Since joining UMMS, Dekker has refined and enhanced the initial chromosome conformation techniques to visualize whole genomes, combining it with next-generation sequencing to create high through put versions.

Dekker has made a number of key discoveries related to how the structure of a genome may influence genetic function and contribute to human disease. Included among these discoveries is the identification of a new mechanism involving chromatin loops that is responsible for controlling genomic structure and activating genes to generate specific cell types. He has also found that chromosomes fold in a series of contiguous “yarns” that harbor groups of genes and regulatory elements, bringing them in contact with each other and allowing them to work in a coordinated manner during development. Recently Dekker and co-workers also uncovered how chromosomes are condensed inside mitotic chromosomes, which are among the most iconic structures in the cell.

In 2012, a team led by Dekker offered conclusive evidence that the three-dimensional structure of the chromosome strongly influences patterns of chromosome rearrangements and translocations, shedding light on a fundamental process related to cancer and our understanding of cancer genomics.

A member of the UMMS faculty since 2003, Dekker received his doctoral degree in biochemistry from Utrecht University in the Netherlands. He trained as a postdoctoral fellow at Harvard University with Nancy Kleckner, PhD, studying chromosome structure and developing the techniques that led to the 3C technology.

Dekker was elected to the American Association for the Advancement of Science in 2014. In 2007, he was named a Keck Foundation Distinguished Young Scholar in Biomedical Research, and he received the 2011 ASBMB Young Investigator Award from the American Society of Biochemistry and Molecular Biology.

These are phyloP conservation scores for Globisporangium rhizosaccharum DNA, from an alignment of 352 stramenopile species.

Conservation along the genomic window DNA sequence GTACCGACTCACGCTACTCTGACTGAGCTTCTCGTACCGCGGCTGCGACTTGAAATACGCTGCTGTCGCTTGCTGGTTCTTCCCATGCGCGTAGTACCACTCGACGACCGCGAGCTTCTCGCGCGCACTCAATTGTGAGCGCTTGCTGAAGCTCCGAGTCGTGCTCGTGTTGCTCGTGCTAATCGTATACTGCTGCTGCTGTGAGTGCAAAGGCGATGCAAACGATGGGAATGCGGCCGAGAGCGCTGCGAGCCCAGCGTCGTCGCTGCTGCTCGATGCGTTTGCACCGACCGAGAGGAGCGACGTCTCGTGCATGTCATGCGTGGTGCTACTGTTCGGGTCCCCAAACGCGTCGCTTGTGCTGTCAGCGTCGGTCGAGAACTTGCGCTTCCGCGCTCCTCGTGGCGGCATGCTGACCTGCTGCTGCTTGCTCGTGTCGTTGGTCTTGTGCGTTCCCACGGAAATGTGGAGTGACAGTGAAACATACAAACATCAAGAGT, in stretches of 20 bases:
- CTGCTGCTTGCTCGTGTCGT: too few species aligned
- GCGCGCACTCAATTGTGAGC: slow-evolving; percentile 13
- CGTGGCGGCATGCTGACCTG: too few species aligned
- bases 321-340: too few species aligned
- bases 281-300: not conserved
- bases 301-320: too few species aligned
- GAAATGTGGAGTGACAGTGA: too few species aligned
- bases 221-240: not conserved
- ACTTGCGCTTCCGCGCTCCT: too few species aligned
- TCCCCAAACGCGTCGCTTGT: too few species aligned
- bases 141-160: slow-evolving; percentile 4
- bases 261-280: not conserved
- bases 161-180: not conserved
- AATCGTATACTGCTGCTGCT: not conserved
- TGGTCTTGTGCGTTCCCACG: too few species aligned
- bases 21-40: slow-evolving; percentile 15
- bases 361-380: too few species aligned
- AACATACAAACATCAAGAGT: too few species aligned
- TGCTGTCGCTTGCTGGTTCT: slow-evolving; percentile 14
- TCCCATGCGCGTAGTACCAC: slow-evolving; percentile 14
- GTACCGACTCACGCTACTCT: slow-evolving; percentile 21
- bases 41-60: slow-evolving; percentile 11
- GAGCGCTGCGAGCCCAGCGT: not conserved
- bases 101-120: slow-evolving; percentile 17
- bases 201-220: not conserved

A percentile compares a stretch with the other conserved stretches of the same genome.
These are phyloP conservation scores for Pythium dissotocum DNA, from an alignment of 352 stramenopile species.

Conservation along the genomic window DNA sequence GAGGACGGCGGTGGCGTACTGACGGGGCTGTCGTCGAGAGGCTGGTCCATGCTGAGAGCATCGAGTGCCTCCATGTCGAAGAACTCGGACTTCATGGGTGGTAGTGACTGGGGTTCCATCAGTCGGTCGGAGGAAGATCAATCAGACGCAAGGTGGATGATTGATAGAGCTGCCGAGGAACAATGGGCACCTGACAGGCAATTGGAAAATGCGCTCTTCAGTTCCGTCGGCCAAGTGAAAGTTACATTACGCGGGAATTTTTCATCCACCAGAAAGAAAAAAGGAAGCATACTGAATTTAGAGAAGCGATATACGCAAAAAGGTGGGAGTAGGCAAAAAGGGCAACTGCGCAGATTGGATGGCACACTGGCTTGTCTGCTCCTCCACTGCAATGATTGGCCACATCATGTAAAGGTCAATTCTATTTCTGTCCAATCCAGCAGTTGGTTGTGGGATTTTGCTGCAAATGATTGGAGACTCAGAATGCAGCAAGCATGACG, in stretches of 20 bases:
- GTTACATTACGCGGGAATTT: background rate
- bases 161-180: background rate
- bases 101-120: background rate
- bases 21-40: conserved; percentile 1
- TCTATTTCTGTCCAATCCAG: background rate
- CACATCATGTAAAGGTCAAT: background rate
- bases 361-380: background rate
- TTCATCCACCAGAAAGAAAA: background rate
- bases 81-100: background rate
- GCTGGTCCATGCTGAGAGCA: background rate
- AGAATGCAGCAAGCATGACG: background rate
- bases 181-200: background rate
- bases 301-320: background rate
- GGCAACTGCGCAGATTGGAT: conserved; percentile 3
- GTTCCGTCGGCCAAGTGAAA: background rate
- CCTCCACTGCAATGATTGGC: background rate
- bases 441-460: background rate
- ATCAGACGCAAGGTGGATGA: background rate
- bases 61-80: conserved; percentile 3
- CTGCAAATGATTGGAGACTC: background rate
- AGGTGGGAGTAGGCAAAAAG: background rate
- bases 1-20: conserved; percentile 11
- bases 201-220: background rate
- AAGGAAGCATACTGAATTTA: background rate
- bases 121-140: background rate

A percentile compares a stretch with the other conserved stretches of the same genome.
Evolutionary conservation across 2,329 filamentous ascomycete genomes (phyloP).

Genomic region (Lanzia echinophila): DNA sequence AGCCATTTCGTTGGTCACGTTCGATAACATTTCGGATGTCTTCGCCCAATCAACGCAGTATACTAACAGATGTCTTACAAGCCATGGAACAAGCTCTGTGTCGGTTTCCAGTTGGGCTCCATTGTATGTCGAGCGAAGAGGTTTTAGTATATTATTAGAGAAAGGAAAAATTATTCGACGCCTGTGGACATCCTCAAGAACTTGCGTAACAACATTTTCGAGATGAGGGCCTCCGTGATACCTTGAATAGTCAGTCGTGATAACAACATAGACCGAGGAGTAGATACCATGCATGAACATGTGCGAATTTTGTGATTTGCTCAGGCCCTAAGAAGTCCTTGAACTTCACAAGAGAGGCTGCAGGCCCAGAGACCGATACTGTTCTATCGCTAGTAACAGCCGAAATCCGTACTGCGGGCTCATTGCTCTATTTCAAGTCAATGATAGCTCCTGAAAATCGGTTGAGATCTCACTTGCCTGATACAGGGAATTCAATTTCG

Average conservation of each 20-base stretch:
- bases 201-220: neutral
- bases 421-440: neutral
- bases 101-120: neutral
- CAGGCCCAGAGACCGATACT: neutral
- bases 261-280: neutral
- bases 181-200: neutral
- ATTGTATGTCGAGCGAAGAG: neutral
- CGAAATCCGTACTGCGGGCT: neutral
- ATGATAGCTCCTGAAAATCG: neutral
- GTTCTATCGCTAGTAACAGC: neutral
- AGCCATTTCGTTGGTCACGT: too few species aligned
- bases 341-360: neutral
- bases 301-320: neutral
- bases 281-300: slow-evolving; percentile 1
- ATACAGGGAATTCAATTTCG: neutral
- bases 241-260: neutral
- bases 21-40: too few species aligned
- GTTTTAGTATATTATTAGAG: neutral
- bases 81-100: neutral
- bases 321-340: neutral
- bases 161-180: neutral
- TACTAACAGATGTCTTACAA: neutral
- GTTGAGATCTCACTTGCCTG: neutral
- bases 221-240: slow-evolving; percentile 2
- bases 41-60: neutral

HHMI encourages its investigators to push their research fields into new areas of inquiry. By employing scientists as HHMI investigators—rather than awarding them research grants—HHMI gives scientists the freedom to explore and, if necessary, to change direction in their research. Moreover, they have support to follow their ideas through to fruition—even if that process takes many years.

“Scientific discovery requires original thinking and creativity,” says HHMI President Robert Tjian. “Every scientist selected has demonstrated these qualities. One of the most important things we can do at HHMI is to continue to support and encourage the best discovery research. We don’t know this for certain, but the ideas that emerge from these labs might one day change the world, and it’s our privilege to help make that happen.”

HHMI will provide each investigator with his or her salary, benefits and a research budget over an initial five-year appointment. The Institute will also cover other expenses, including research space and the purchase of critical equipment. HHMI appointments may be renewed for additional five-year terms, contingent on a successful scientific review.

Mid-career researchers with five to 15 years of experience as faculty members at more than 200 institutions were eligible to apply. Applications from the 894 eligible applicants were evaluated by distinguished biomedical researchers, who narrowed the field to 59 semifinalists. The semifinalists attended a scientific symposium at HHMI’s Janelia Research Campus in April and presented a brief research talk to members of the review panel. The 26 new HHMI investigators were selected shortly after the scientific symposium.